Nepali Times
DANIEL LAK
Here And There
The patriot game


DANIEL LAK


Patriotism, said the science fiction writer and polymath, Issac Asimov, is the last refuge of scoundrels. It was a theme that popped up frequently in his books and essays, good people versus the patriots, the best and the worst of a nation or society. For some, Asimov probably went a little overboard. After all, what's wrong with feeling good when your country does well in sport, or is praised by someone famous or respectable. Nothing at all. But I'm with Asimov on his main point. The assertive patriotism of people inside and outside our own countries should make us suspicious and sceptical. Especially when they attack others to build national feeling at home.

The Irish put it best, as they often do. They used to refer to the war of terror against British forces in their island as "the patriot game". In a brilliant folk song of that name, a young man named O'Hanlan tells of the allure of patriotism-how he'd learned all his life through that cruel England was to blame for his woes, so he played out his part in the patriot game. The last stanza has young O'Hanlan dying from a British bullet, a victim of the game. As his life ebbs away, he reflects on the futility of a patriotism that sanctions violence, abuse of the innocent and meaningless death.

In the 1960s, the American establishment demonstrated the witless extremes of patriotism as the youth of the nation revolted against the Vietnam war and a system that left them alienated and angry. The Stars and Stripes frequently flew over anti-government demonstrations as the young showed that they too valued their country. It was just that they wanted to change it. The American flag popped up elsewhere too. On T-shirts and rucksacks, on tattoos and infamously, on the seat of a pair of jeans belonging to a young man from Florida. I was in the American south at the time, and the story was all over the local news. The fellow in question was getting into his car when the police spotted Old Glory on the backside of his trousers. He drove off and officers gave chase. The young man had reason to flee, he was carrying a tiny amount of marijuana, then part of the whole livery of rebellion in America. He drove faster and faster as more police cruisers joined the chase. Inevitably, the pursued vehicle ran off the road and into a forest, killing the young man with the flag on his behind. "An insult to the flag" was the justification of the pursuing officers, and illegal to boot. Perhaps, but was it really worth a meaningless death.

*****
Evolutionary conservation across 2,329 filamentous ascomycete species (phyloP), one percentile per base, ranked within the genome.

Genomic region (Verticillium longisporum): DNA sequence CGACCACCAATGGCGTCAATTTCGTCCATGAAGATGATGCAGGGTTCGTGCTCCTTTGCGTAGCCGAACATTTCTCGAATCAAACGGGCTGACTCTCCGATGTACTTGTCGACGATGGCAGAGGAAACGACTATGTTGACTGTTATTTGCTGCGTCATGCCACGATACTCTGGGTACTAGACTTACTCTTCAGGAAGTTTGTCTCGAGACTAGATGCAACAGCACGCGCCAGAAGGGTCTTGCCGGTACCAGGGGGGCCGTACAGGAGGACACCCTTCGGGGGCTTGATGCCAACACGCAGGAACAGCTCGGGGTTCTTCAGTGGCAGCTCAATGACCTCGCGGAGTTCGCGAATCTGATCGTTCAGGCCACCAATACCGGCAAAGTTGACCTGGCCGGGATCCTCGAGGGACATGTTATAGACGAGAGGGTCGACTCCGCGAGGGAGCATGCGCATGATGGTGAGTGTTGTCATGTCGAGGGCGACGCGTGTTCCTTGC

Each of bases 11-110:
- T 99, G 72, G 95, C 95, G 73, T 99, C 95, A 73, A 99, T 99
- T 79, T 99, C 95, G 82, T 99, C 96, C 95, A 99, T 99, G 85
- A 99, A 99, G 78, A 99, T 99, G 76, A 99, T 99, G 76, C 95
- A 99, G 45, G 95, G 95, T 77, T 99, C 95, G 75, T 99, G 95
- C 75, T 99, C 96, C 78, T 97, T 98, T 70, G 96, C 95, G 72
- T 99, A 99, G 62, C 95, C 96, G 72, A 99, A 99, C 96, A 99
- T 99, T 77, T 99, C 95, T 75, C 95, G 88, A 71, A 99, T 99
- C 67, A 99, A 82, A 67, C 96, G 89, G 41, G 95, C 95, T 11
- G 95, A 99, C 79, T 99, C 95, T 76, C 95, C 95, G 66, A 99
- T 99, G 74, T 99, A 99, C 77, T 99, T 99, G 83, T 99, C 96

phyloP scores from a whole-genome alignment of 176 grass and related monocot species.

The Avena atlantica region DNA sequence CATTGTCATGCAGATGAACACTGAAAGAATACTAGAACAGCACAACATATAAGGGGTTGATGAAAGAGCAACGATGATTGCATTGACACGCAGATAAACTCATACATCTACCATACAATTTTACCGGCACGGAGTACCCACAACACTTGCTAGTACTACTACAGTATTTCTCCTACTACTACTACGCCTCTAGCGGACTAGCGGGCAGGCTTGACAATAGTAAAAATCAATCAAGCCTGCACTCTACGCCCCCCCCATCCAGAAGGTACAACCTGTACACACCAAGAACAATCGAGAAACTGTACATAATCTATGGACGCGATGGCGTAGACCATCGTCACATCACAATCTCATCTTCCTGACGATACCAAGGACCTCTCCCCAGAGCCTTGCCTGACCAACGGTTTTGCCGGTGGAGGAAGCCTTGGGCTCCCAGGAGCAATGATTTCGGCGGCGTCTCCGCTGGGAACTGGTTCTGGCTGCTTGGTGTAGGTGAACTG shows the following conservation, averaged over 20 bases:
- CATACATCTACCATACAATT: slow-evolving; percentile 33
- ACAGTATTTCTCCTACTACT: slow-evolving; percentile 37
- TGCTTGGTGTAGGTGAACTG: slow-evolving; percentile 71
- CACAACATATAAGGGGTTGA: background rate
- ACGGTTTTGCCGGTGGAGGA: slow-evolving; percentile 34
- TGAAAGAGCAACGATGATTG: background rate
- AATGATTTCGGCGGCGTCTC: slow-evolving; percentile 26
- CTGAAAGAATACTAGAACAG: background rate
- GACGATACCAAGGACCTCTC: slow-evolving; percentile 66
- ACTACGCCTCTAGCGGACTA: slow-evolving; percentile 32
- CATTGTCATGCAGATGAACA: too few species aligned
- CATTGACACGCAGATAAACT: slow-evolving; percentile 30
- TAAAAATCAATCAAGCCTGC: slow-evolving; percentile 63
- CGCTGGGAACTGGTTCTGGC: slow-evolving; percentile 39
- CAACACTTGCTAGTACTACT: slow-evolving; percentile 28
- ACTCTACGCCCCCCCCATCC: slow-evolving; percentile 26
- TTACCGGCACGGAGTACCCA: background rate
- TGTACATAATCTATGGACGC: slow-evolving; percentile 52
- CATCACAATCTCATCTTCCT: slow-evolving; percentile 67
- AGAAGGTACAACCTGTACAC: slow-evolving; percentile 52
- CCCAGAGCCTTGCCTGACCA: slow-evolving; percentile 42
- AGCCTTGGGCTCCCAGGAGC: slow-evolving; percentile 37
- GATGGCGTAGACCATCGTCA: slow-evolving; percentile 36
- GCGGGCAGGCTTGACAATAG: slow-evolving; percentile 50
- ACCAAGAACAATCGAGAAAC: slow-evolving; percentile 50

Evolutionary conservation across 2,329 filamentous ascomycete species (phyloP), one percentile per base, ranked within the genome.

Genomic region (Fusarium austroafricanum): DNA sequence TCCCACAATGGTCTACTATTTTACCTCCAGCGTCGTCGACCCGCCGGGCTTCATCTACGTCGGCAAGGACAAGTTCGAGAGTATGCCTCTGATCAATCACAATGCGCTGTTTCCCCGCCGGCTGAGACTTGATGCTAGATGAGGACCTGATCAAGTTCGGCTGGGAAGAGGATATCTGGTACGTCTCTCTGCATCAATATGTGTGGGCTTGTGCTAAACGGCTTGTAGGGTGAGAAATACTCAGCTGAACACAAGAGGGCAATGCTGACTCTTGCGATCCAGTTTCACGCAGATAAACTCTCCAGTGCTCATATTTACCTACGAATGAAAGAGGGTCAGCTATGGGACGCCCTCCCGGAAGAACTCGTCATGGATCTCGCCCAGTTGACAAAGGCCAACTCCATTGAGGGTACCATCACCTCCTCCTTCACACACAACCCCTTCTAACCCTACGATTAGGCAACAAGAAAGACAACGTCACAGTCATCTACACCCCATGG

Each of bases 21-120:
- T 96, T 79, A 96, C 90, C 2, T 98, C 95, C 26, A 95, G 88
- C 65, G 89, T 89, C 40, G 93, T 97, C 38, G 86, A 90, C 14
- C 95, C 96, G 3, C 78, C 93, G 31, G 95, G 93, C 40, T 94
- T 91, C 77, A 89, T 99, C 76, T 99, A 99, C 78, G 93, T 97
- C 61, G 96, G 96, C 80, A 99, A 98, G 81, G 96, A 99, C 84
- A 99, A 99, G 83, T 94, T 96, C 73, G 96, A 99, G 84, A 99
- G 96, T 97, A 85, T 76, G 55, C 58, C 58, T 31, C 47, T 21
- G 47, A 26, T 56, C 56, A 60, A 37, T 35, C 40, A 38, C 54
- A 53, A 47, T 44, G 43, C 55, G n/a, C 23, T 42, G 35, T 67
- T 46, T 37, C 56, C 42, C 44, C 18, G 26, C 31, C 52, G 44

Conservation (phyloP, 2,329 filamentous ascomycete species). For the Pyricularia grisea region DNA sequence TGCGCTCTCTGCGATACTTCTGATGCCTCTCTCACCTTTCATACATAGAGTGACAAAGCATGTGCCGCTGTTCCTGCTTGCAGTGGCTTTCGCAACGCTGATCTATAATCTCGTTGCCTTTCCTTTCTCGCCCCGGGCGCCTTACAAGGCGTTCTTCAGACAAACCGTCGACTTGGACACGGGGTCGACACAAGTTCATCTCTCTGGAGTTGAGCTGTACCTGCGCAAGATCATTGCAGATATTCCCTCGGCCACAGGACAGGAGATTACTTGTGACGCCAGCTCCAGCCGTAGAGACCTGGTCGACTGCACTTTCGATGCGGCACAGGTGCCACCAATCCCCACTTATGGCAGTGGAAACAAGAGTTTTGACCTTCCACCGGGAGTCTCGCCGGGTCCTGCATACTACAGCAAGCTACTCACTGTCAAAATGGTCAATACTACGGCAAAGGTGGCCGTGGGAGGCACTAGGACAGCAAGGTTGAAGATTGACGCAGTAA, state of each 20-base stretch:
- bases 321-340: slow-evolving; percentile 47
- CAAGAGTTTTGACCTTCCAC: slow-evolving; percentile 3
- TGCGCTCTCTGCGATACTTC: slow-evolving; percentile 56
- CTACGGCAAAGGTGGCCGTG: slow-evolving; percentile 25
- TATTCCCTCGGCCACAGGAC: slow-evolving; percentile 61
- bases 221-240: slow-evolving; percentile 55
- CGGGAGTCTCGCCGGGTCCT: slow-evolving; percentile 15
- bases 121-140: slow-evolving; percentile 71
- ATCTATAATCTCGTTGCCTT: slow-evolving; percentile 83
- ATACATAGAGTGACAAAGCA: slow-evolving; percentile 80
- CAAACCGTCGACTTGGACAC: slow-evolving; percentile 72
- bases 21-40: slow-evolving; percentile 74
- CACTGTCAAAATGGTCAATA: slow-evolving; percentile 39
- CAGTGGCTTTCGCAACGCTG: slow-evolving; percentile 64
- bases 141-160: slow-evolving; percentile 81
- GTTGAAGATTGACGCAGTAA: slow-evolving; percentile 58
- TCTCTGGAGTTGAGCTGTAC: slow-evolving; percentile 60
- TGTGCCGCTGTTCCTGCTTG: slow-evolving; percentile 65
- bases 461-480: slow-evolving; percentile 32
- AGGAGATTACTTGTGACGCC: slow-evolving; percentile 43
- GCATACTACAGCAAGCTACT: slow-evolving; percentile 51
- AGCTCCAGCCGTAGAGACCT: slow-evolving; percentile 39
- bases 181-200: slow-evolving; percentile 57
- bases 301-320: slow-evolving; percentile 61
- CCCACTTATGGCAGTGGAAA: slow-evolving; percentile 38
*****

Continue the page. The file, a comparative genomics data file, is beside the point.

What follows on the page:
We spend but a short time on the face of this planet. Our notions, nations and self-definitions are fleeting and momentary whether you believe in eternity or not. Flags and national dress will be bits of mouldy thread in some archaeologist's sieve one day. All that patriots hold dear will surely pass, just as they themselves will. Symbols of nationhood, a proud history, simply being from a certain place, these are nothing to be proud of in isolation. As a Canadian, I suppose I'm proud of the qualities of tolerance, equality and redress of historic wrongs that are supposed to lie at the heart of our nationalism. Perhaps they don't, but there are plenty of people- journalists, activists, even politicians-making sure that they remain topics of constant debate.

In fact, I believe many of the strengths of liberal societies are partially because there is no single definition of patriotism. There are no topics too sacred to be left undebated. Anything can change if it improves peoples' lives and makes the country a better place to live. You can't use flags for shelter or eat your national dress when the crops fail. As the nation-states of the world surge forward or fall back, it's never wrong to question what it means to be a citizen. Mind you, I do wish the Canadians would do a little better at sport so I can be a scoundrel at least once in my life.


LATEST ISSUE
638
(11 JAN 2013 - 17 JAN 2013)


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